Breakfast Beat

Breakfast Beat: A Gas Station with Legit Eggs, Barbecue, and Baked Goods

Over-easy eggs, grits, and pulled pork with a side of Texas toast.
Over-easy eggs, grits, and pulled pork with a side of Texas toast. Chris Malloy
Each week, we review a different breakfast spot in town, highlighting culinary offerings, brunchability, and the overall vibe as you sip your morning joe. Whether the restaurant in question is grab-and-go or stay-and-play, each offers a unique breakfast buzz that might be just what you need for the most important meal of the day.

The Spot: Tom's Thumb Fresh Market
9393 East Bell Road, Scottsdale
480-513-8186

The Scene: Stopping at a gas station isn't pleasant. The main thing on your mind, other than gas, is how you can get out of there as fast as you can. You think vaguely of botched robberies, flammability, oil and the Middle East, and the scuzzy nature of where you are. Your typical gas station may have a lukewarm breakfast burrito and sad, sallow eggs. Not the best option for the day's most important meal.

Unless you're at Tom's Thumb, a place that subverts what a gas station is.

On a roomy lot with the McDowell Mountains in the distance, this clean, spacious gas station serves barbecue, baked goods, and breakfast. It plays rock 'n' roll, and not just radio-station classics, but fresher tunes like Bob Dylan's "Masters of War" and a live version of "Sympathy for the Devil."

An indoor dining area has ample seating. Outside, string lights hang above a tucked-away patio. They give you a lift in the morning, burning in the dusk and mountains, with the good tunes filling the sky.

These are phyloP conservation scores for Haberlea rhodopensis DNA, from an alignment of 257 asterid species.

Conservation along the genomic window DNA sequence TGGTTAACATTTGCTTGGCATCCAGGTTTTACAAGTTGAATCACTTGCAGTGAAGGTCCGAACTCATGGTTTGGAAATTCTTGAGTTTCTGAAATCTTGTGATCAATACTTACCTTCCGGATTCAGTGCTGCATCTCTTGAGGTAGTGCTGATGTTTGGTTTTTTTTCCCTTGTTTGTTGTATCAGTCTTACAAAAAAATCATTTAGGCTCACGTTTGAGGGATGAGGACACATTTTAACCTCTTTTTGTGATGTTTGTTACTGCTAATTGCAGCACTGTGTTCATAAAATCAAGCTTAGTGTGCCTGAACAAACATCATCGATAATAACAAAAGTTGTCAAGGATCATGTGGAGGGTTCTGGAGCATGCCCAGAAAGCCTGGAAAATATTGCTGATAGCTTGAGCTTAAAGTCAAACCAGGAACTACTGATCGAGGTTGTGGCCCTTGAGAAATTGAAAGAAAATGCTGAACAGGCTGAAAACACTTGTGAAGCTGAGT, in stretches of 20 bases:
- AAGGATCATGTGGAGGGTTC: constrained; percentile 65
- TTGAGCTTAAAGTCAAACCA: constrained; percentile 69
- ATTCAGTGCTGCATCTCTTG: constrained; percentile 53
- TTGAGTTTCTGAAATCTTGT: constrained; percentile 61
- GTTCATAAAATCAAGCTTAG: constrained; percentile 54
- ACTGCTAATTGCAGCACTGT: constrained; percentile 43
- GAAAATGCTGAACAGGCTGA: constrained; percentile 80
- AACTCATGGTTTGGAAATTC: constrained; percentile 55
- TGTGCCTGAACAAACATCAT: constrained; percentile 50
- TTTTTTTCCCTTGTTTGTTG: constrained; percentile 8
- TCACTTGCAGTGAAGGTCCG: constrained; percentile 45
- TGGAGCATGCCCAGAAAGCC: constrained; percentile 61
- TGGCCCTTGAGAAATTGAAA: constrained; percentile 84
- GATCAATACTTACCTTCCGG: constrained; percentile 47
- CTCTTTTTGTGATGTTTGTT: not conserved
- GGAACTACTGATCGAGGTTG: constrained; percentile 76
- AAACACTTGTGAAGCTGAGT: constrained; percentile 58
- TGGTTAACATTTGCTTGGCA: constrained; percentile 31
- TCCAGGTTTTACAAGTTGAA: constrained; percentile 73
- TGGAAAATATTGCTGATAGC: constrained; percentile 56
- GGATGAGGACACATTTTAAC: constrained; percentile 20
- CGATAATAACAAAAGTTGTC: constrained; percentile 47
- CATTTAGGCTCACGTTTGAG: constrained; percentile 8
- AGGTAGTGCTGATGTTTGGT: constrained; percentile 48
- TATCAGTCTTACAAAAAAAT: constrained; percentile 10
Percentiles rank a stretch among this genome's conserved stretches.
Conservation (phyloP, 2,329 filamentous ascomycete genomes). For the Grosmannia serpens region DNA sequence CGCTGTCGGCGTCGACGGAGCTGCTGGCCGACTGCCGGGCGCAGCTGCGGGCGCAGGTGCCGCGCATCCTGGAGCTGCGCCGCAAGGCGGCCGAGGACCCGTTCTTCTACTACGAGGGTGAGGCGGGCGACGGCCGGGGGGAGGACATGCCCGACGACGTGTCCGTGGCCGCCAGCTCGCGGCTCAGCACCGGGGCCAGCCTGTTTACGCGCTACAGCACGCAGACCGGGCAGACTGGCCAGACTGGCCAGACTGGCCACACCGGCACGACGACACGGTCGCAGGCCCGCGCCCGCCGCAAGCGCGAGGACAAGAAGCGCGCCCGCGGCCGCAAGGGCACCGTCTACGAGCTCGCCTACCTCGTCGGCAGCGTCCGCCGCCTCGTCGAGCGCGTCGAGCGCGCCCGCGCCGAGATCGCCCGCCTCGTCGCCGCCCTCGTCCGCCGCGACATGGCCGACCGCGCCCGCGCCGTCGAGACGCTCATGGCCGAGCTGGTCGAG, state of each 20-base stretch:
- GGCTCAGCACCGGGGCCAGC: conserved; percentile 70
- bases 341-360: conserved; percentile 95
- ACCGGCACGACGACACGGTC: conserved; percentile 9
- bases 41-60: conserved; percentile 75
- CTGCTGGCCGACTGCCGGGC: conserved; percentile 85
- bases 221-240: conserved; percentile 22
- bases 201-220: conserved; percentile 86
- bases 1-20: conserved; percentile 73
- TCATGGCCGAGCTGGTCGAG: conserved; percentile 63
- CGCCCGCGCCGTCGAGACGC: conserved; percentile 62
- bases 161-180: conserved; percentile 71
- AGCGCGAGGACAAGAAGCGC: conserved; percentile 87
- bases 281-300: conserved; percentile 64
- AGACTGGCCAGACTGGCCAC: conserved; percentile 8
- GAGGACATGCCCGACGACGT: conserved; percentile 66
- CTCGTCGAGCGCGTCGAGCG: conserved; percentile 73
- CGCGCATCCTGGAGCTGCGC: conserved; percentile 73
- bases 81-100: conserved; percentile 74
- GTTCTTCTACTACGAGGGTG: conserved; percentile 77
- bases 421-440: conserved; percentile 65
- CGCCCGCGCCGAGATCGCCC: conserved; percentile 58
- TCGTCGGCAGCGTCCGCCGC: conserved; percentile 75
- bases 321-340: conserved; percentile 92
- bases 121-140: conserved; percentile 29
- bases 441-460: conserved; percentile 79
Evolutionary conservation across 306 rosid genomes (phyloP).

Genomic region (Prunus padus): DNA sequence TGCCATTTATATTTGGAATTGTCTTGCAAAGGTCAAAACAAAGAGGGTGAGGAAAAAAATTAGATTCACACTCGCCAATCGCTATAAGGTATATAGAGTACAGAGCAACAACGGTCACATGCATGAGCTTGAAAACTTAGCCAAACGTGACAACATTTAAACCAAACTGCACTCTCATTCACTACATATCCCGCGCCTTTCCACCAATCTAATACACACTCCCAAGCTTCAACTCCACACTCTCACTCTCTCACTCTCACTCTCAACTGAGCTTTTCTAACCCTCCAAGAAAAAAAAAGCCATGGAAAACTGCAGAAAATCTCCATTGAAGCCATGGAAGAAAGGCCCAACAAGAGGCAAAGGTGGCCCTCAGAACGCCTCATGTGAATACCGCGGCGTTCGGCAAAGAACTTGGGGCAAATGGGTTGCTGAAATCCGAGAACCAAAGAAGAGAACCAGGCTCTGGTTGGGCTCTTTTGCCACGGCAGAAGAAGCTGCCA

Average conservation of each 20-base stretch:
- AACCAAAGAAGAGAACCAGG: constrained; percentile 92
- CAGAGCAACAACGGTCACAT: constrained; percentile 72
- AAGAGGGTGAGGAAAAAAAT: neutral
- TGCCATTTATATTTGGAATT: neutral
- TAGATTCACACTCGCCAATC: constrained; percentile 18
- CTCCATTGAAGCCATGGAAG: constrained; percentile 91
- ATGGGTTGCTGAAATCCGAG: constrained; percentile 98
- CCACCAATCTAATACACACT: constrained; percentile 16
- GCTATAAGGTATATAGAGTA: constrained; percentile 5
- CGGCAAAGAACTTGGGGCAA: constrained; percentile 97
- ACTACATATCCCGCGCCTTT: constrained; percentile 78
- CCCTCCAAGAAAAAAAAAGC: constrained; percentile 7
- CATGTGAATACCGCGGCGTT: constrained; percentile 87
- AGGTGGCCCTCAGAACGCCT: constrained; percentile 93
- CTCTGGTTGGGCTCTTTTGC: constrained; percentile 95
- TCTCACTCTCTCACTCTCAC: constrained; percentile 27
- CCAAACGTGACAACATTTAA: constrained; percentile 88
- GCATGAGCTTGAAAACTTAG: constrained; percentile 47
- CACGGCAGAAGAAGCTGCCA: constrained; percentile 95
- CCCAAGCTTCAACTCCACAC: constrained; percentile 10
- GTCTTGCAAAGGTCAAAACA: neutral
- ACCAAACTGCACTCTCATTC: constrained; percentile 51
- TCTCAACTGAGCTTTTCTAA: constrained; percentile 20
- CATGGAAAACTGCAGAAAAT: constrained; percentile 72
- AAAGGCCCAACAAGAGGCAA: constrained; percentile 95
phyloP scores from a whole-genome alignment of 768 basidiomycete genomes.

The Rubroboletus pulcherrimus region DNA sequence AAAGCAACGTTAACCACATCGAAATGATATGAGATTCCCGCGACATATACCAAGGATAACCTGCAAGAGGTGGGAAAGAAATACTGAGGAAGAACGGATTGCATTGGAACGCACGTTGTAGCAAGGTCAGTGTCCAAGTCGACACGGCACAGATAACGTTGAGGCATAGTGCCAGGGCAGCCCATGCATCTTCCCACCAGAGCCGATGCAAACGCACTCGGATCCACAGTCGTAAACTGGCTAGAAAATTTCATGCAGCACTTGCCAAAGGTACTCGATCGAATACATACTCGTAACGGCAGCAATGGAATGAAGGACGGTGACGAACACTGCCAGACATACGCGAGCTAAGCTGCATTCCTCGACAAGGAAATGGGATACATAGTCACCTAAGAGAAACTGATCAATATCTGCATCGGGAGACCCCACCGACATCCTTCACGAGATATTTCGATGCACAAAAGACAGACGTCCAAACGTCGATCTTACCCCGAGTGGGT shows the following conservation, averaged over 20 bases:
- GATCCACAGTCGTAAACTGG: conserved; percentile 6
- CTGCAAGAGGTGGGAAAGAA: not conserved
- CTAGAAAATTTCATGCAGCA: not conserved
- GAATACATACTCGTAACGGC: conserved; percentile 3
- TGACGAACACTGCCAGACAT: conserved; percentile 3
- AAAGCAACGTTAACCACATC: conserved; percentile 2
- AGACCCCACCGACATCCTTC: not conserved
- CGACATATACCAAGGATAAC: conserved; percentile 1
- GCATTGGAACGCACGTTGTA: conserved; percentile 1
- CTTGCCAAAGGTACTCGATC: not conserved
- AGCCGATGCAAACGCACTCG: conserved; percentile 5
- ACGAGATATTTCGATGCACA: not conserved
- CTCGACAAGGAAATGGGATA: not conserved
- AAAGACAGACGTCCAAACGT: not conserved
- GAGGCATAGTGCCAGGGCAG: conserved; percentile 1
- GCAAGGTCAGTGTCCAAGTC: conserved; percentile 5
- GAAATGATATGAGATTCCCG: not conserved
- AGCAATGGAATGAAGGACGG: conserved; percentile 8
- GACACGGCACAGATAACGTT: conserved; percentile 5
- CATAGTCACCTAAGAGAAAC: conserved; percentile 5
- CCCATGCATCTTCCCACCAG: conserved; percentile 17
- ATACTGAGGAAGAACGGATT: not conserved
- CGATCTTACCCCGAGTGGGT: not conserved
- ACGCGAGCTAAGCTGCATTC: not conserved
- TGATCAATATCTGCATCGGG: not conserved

click to enlarge Gas, bakery, firewood. - CHRIS MALLOY
Gas, bakery, firewood.
Chris Malloy
The Goods: There's nothing like the smell of barbecue in the morning. Tom's Thumb incorporates meat smoked on the property into a variety of breakfast dishes, most notably a brisket hash and "pigs and grits."

Pigs and grits is probable the best breakfast dish on the Breakfast Beat so far. Eggs over-easy coat the top of a cast iron dish loaded with pulled pork and grits. The grits are creamy and nicely peppered. When egg leaks onto them and you get bites with long shreds pulled pork, especially pork with crisp flecks of bark, holy shit, man, the breakfast stars align. Luckily, this is one of many items on the menu all day.

click to enlarge Cinnamon Rolls from Tom's Thumb Fresh Market - CHRIS MALLOY
Cinnamon Rolls from Tom's Thumb Fresh Market
Chris Malloy
Tom's Thumb has an onsite bakery that makes pastries from scratch. Blueberry muffins, morning glory muffins, and banana bread are decent. What you really want to get, though, is a cinnamon roll or two, tightly coiled and drowned in frosting. A cherry-almond coffee cake also looks promising.

Generally, the sit-down breakfast menu is skewed toward savory options. There are a few options on the sweet side, like pancakes made from batter using a century-old sourdough starter.

The Bottom Line: This north Scottsdale gas station serves one of the most unexpectedly satisfying breakfasts in the Valley. The "pig and grits" has hacked, solved, and conquered morning feasting.
click to enlarge The ordering counter at Tom's Thumb, a gas station. - CHRIS MALLOY
The ordering counter at Tom's Thumb, a gas station.
Chris Malloy
Special Something: This place takes care of the details. Water is free. On the side of its dispenser, you'll find sliced lemons. They have a cover (to prevent drying out) and rest in a tankard of cold water (to keep the slices chilled). This speaks to the lemon water, yes, but also to a general level of thought and care.
Hours: Monday to Thursday 7 a.m. to 8 p.m.; Friday and Saturday 7 a.m. to 9 p.m.
Price: $$
Coffee Options: Basic
Juice: Tom's Thumb is more of a coffee and iced tea kind of spot.
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Chris Malloy, former food editor and current food critic at Phoenix New Times, has written for various local and national outlets. He has scrubbed pots in a restaurant kitchen, earned graduate credit for a class about cheese, harvested garlic in Le Marche, and rolled pastas like cappellacci stuffed with chicken liver. He writes reviews but also narrative stories on the food world's margins.
Contact: Chris Malloy